Maeda adjusts quickly in stellar LA debut

Dodgers righty admits to nerves, but pleased with results

Maeda adjusts quickly in stellar LA debut

PHOENIX -- As two scoreless innings in his Cactus League debut on Saturday indicate, Dodgers pitcher Kenta Maeda's transition from Japan to the Major Leagues is going well, if not without the occasional surprise.

One came early in the Dodgers' 7-2 win, when Maeda suddenly saw his fielders running around like it was some kind of fire drill. That was his introduction to defensive pull shifts, the now commonplace tactic in the big leagues that hasn't made its way across the Pacific yet.

"That was the first time I've experienced that," said Maeda, who hasn't been included in shift drills this spring, either. "I was a little surprised at first."

And at third. Before the first inning was over, the D-backs tested the Dodgers on the shift as Phil Gosselin tried to steal third base with two outs while Dodgers third baseman Elian Herrera was redeployed somewhere in right field.

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Catcher Yasmani Grandal caught Maeda's pitch and played it perfectly, hesitating briefly to allow shortstop Corey Seager to outsprint Gosselin to the third-base bag, then firing a throw that allowed Seager to place a slap tag while he was still moving and the inning was over.

Grandal throws out Gosselin

"We might want to practice that a little more throwing to third with the shift," said Grandal. "It was a pretty hard throw there, almost like a quarterback, I had to lead him."

Maeda wasn't really sure what was going on, but he liked the outcome, which ended the inning.

"I was not too worried," he said. "I trust the Dodgers making the right decision. My job is to be able to pitch and get ground balls for the infield."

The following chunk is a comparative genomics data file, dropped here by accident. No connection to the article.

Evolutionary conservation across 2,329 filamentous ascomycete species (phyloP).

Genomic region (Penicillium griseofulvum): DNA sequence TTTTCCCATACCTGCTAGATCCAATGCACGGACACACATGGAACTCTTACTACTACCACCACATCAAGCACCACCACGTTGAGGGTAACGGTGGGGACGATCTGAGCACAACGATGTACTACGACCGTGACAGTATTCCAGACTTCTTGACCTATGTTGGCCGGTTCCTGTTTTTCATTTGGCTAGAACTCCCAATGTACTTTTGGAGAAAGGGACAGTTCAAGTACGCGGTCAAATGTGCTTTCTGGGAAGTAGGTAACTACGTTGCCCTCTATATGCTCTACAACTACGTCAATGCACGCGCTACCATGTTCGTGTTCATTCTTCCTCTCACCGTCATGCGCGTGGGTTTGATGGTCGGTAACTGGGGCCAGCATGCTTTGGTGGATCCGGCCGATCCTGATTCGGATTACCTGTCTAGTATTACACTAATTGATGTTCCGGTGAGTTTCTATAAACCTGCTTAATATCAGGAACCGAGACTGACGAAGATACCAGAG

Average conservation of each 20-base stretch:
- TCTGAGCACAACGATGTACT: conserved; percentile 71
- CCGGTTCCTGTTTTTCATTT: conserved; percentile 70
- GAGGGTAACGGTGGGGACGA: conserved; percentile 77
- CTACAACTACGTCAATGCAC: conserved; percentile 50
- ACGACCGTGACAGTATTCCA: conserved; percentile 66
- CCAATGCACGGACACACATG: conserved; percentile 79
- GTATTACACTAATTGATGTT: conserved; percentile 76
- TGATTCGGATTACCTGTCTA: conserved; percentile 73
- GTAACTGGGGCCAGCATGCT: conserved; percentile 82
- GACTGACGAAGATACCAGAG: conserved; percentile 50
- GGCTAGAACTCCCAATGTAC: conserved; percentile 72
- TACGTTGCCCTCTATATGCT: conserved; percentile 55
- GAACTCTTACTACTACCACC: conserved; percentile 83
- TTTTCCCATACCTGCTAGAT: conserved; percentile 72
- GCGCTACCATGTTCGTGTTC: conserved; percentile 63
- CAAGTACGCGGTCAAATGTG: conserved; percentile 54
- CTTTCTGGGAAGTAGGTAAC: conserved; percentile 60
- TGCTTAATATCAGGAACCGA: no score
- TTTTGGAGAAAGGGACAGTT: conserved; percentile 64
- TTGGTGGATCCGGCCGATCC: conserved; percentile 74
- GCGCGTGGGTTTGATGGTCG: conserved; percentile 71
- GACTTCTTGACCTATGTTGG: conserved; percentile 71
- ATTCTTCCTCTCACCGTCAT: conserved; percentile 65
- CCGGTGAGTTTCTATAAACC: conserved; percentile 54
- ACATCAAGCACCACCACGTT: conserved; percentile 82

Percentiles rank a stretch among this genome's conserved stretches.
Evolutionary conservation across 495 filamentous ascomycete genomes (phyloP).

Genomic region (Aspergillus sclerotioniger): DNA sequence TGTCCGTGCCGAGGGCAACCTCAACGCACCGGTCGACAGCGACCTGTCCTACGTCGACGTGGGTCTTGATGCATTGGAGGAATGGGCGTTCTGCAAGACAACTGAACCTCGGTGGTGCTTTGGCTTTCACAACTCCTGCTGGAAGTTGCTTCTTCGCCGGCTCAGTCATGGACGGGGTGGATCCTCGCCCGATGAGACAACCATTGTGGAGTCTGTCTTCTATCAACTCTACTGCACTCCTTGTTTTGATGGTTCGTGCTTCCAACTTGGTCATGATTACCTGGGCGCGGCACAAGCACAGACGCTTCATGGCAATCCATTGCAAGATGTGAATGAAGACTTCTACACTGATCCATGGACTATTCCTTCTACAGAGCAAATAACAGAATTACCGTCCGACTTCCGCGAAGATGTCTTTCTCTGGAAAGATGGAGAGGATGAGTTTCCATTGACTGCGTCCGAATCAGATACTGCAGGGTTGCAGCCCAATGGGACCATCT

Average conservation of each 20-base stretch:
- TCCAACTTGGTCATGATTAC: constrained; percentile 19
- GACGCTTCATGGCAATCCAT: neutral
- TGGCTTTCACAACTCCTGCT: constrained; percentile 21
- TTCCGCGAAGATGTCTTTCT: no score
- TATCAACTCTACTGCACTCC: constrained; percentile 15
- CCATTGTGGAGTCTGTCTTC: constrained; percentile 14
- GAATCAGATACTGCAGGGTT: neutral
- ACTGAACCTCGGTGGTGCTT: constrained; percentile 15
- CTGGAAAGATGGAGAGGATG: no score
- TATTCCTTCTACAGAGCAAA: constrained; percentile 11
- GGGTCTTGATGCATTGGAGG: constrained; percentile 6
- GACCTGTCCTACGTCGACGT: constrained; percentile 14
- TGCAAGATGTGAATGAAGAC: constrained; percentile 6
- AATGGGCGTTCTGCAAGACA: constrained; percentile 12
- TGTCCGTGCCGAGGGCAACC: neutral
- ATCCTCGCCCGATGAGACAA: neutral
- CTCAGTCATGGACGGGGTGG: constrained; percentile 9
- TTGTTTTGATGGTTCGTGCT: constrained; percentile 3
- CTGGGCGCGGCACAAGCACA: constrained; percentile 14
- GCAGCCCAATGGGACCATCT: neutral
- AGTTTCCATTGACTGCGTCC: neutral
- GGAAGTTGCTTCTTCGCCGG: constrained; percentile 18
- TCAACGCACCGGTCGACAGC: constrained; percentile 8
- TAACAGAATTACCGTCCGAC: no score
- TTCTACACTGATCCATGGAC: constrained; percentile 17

Also strikeouts, apparently, as Maeda fanned two, the only hit being Gosselin's double just inside third base, albeit the D-backs sent a lineup lacking Paul Goldschmidt, A.J. Pollock and most Arizona starters.

"He was very efficient," manager Dave Roberts said. "Seeing the way they were swinging, some deception is there."

Maeda said he was a little bit nervous before his first start, but was pleased with his command. His fastball topped out at 93 mph and presumably there is more to come, this being his first game against opposing hitters.

"It was my first appearance in front of the fans and I wanted to make a good impression today," he said. "I want to continue what I did today and be even better next time around."

The game was televised live back to Japan, with first pitch at 5 a.m. Sunday, although Maeda wasn't sure how many alarms were set.

"If it was myself, I would have been sleeping," he said. "I'm sure a lot of people will catch the evening highlights."

Grandal said, "Everything I saw I liked. He did exactly what he wanted to do. I'm happy with his performance and hope he keeps it going."

The Dodgers had other solid pitching performances, including two innings with four strikeouts from Jose De Leon, a scoreless inning each from Luis Avilan and 41-year-old Jamie Wright; and two scoreless innings with three strikeouts from Chris Anderson. De Leon and Anderson are longshots who could fight their way into the rotation competition.

DeLeon fans Lamb

Ken Gurnick is a reporter for MLB.com. This story was not subject to the approval of Major League Baseball or its clubs.